Bronchiolitis is a common lower respiratory tract infection in children less than 2 years old, and especially in those 3-6 months old. In a collaboration with the American Academy of Pediatrics’ (AAP) Section on Emergency Medicine Committee on Quality Transformation, we present a PV card summarizing the Section’s “Clinical Algorithm for Bronchiolitis in the Emergency Department Setting” (reproduced with permission).1 Dr. Shabnam Jain sums it up best in her expert peer review below: “In bronchiolitis, less is more.”
How to use the Bronchiolitis Algorithm
- Does not apply if severe or atypical presentation
- Children, 1‐12 months of age, presenting with symptoms and signs suggestive of a clinical diagnosis of bronchiolitis, such as upper respiratory tract infection such as rhinitis and coughing, progressing to lower respiratory symptoms including wheezing, crackles, and/or tachypnea that may result in difficulty breathing and/or difficulty feeding
- Full‐term infants that are <28 days old
- Premature infants that are <48 weeks post‐conception
- Patients with hemodynamically significant cardiac or significant pulmonary disease (such as bronchopulmonary dysplasia or asthma) or other major chronic conditions (such as immunodeficiency and neuromuscular disease)
Shabnam Jain, MD MPH
Associate Professor of Pediatrics and Emergency Medicine, Emory University and Children’s Healthcare of Atlanta
Bronchiolitis is a self-limited, viral lower respiratory tract infection that affects infants and young children. It is the most common cause of hospital admission in infants in the United States. In 2014, the American Academy of Pediatrics published a clinical practice guideline entitled The Diagnosis, Management, and Prevention of Bronchiolitis.1 Based on this CPG, in 2015 the AAP Section on Emergency Medicine’s Committee on Quality Transformation developed a clinical algorithm for bronchiolitis in the ED setting, addressing some newer therapies that can be considered in severe or undifferentiated presentations in the ED. It also offers criteria for which patients can be discharged from the ED. Below are some ED-relevant recommendations for the generally healthy infant with bronchiolitis:
- Diagnosis and severity assessment is made on the basis of history and physical exam and assessment of risk factors. Routine chest X-rays and RSV testing are not recommended.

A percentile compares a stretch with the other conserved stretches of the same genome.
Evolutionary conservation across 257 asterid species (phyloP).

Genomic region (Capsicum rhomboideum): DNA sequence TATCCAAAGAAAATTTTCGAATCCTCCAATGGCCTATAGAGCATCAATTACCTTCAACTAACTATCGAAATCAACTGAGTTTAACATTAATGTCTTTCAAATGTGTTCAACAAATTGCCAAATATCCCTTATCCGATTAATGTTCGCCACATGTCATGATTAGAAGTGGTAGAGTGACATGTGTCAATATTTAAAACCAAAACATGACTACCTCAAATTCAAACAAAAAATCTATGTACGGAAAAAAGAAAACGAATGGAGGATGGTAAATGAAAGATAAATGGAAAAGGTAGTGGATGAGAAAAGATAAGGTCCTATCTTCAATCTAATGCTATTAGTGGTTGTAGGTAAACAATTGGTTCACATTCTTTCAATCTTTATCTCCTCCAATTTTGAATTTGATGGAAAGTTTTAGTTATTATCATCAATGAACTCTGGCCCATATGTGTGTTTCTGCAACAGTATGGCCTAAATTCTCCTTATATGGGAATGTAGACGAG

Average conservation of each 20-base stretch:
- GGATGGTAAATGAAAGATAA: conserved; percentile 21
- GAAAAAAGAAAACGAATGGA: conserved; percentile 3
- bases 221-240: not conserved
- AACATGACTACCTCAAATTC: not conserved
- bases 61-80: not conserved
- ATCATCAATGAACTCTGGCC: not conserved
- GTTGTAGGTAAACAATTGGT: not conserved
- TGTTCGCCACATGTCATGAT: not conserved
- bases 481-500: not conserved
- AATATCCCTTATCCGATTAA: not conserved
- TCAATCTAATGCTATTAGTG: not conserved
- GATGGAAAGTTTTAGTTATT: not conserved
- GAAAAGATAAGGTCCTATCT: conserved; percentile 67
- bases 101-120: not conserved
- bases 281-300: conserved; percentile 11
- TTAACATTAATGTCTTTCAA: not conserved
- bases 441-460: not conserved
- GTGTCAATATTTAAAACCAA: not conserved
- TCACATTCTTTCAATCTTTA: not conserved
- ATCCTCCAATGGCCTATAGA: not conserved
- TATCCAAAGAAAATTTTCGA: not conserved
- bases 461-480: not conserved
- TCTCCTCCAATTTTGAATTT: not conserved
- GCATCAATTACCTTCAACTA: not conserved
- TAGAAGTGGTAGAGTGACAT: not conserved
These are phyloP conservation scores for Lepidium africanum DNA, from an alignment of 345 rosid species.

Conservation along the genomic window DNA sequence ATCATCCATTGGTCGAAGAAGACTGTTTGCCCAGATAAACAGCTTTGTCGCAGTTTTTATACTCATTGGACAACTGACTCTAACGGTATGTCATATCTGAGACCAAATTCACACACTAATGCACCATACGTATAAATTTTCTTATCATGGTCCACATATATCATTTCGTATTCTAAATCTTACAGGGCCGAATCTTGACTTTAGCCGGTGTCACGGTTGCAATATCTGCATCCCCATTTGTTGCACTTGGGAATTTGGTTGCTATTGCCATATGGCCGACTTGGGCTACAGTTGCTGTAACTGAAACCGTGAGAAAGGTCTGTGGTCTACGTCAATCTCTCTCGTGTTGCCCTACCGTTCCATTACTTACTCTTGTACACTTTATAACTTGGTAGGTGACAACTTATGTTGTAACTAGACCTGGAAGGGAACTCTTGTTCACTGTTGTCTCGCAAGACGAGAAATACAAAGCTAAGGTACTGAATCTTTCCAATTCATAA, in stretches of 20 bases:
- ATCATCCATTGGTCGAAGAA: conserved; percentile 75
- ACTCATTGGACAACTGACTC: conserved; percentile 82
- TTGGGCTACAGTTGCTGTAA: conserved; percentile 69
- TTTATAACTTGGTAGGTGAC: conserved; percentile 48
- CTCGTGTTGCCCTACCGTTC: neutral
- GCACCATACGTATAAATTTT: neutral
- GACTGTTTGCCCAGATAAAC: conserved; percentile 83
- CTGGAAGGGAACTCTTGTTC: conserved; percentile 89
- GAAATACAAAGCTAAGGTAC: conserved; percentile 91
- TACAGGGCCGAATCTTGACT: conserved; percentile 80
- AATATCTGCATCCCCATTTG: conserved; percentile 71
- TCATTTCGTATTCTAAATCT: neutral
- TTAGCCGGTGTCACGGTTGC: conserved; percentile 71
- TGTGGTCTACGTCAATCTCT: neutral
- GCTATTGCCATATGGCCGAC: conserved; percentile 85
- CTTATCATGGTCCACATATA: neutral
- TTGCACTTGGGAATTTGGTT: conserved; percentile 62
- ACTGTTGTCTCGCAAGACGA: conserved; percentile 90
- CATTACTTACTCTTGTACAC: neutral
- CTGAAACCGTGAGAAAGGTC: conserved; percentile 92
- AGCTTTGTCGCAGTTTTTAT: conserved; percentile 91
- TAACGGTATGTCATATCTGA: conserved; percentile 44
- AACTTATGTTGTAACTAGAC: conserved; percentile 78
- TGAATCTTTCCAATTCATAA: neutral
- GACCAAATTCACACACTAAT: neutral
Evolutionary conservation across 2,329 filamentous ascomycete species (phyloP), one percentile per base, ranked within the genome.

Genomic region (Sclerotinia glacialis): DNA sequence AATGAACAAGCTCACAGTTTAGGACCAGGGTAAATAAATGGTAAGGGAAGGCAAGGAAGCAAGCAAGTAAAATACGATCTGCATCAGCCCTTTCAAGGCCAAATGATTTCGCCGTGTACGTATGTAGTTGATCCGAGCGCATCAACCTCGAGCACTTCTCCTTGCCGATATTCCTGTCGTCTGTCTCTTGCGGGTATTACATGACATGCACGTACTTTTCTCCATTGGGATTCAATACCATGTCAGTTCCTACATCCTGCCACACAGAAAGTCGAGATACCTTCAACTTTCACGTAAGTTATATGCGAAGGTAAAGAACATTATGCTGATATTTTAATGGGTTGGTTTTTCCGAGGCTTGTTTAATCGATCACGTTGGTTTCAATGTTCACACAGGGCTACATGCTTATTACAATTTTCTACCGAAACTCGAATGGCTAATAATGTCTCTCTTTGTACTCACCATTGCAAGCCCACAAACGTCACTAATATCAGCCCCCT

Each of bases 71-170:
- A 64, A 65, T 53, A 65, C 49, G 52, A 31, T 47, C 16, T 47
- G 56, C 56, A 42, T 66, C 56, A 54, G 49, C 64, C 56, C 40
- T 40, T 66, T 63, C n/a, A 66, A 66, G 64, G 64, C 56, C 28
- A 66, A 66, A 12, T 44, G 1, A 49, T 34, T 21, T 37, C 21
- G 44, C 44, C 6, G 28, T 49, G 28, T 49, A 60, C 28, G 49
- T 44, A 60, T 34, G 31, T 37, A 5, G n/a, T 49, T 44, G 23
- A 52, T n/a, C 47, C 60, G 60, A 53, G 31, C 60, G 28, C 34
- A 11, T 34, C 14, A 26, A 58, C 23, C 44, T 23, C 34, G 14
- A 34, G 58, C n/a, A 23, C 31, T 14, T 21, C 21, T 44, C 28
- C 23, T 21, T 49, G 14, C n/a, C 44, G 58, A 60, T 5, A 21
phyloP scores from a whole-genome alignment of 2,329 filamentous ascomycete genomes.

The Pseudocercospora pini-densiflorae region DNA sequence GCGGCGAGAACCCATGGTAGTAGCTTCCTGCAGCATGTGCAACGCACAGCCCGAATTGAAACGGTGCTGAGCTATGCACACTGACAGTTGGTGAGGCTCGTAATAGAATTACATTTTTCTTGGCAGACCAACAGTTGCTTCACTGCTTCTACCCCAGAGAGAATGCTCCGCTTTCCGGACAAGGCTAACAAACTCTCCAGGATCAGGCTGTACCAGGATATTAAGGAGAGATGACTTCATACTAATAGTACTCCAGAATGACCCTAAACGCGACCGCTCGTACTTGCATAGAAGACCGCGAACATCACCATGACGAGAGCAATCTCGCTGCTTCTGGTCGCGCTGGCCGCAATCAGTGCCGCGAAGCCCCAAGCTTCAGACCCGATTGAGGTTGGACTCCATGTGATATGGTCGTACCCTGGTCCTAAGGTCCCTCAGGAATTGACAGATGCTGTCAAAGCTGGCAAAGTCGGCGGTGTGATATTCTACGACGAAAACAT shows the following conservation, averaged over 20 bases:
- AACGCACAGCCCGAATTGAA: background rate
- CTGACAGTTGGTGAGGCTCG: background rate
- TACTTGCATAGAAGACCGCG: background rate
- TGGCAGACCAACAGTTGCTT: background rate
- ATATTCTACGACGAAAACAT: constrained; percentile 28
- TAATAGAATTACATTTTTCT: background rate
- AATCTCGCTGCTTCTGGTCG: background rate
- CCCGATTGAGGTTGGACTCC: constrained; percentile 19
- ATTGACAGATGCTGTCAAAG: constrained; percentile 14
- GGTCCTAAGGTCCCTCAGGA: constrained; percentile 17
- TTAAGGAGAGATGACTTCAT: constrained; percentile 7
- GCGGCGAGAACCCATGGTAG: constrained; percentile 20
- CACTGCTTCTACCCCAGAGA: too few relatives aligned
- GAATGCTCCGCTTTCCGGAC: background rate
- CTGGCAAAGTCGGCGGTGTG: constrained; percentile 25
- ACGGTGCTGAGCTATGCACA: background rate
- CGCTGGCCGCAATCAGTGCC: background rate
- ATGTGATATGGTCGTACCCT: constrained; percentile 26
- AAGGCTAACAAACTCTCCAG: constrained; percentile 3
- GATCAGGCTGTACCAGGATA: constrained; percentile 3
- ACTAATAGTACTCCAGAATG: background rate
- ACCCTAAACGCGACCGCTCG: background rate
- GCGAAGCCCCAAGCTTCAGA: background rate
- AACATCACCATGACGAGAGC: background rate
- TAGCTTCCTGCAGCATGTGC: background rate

- Management: Albuterol may improve the respiratory score (subjective), but has no effect on clinical course, disease resolution, admission, or length of stay. It does however, increase adverse effects (tremors, tachycardia) which outweighs any small potential benefits. Albuterol is not recommended for routine use in bronchiolitis. Furthermore, there is no benefit from routine use of epinephrine in inpatients or outpatient settings. Epinephrine may be used as a rescue agent in severe disease. Finally, steroids have no role in the management of bronchiolitis. High flow nasal cannula is a newer adjunct therapy that may be considered in severe patients.
- Oxygen and pulse oximetry: There is poor correlation between respiratory distress and oxygen saturation values. Transient hypoxemia is common in bronchiolitis; pulse oximetry has been associated with perceived need for admission and is a primary determinant of inpatient LOS. Oxygen may be provided if needed to keep O2 if sats >90%.
- Antibacterials are not indicated unless there is a concomitant bacterial infection.
This algorithm is for use in the ED at the bedside; it is not meant to be a comprehensive guideline on bronchiolitis.
(AAP) Section on Emergency Medicine Committee on Quality Transformation: Bronchiolitis Content Expert Team
- Shabnam Jain, MD | Champion (Children’s Healthcare of Atlanta)
- Anne Stack, MD | Co‐Champion (Boston Children’s Hospital)
- Marc Baskin, MD (Boston Children’s Hospital)
- Laura Chapman, MD (Hasbro Children’s Hospital)
- Peter Dayan, MD (Morgan Stanley Children’s Hospital)
- Mark Meredith, MD (Le Bonheur Children’s Hospital)
- Graham Thompson, MD (Alberta Children’s Hospital)
- Joseph Zorc, MD (Children’s Hospital of Philadelphia)
Note: This algorithm does not represent AAP policy and was not reviewed or approved by the AAP Board of Directors.
The post PV Card: Algorithm for acute bronchiolitis management appeared first on ALiEM.